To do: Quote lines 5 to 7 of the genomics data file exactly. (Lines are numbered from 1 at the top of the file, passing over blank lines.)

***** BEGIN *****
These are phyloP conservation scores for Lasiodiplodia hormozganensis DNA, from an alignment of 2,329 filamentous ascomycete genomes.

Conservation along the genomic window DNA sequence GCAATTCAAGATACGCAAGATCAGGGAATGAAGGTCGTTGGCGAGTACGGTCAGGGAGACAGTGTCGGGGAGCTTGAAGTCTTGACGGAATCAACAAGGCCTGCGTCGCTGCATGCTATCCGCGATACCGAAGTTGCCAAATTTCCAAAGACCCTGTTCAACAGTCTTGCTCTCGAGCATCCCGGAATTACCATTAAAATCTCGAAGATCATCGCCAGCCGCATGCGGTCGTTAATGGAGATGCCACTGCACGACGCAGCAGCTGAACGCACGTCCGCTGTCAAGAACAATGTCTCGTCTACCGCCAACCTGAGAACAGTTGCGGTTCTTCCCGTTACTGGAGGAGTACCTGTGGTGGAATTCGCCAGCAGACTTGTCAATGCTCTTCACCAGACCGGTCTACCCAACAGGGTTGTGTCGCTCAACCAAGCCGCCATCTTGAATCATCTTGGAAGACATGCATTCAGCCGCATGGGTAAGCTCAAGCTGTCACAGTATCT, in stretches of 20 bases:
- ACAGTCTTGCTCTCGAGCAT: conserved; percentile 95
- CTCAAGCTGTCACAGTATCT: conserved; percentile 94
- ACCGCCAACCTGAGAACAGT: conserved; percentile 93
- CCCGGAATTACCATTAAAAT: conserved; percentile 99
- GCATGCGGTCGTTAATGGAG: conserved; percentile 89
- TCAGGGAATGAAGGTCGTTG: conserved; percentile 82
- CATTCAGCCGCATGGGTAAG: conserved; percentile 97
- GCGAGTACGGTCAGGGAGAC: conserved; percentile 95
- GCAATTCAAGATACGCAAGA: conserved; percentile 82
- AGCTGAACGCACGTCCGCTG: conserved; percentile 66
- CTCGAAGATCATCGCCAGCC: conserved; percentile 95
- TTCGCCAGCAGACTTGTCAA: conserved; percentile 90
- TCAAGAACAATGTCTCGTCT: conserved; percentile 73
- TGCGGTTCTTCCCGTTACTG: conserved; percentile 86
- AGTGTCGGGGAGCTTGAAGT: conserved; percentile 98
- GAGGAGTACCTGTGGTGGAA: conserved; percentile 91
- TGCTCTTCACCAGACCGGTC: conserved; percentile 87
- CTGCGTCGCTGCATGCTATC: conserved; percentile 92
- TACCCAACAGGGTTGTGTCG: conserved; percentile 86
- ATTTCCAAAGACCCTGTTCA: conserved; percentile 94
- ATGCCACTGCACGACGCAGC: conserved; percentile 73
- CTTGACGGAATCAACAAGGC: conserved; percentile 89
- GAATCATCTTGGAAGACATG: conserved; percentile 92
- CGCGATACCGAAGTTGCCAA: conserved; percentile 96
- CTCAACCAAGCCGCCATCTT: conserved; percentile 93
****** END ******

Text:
- ACCGCCAACCTGAGAACAGT: conserved; percentile 93
- CCCGGAATTACCATTAAAAT: conserved; percentile 99
- GCATGCGGTCGTTAATGGAG: conserved; percentile 89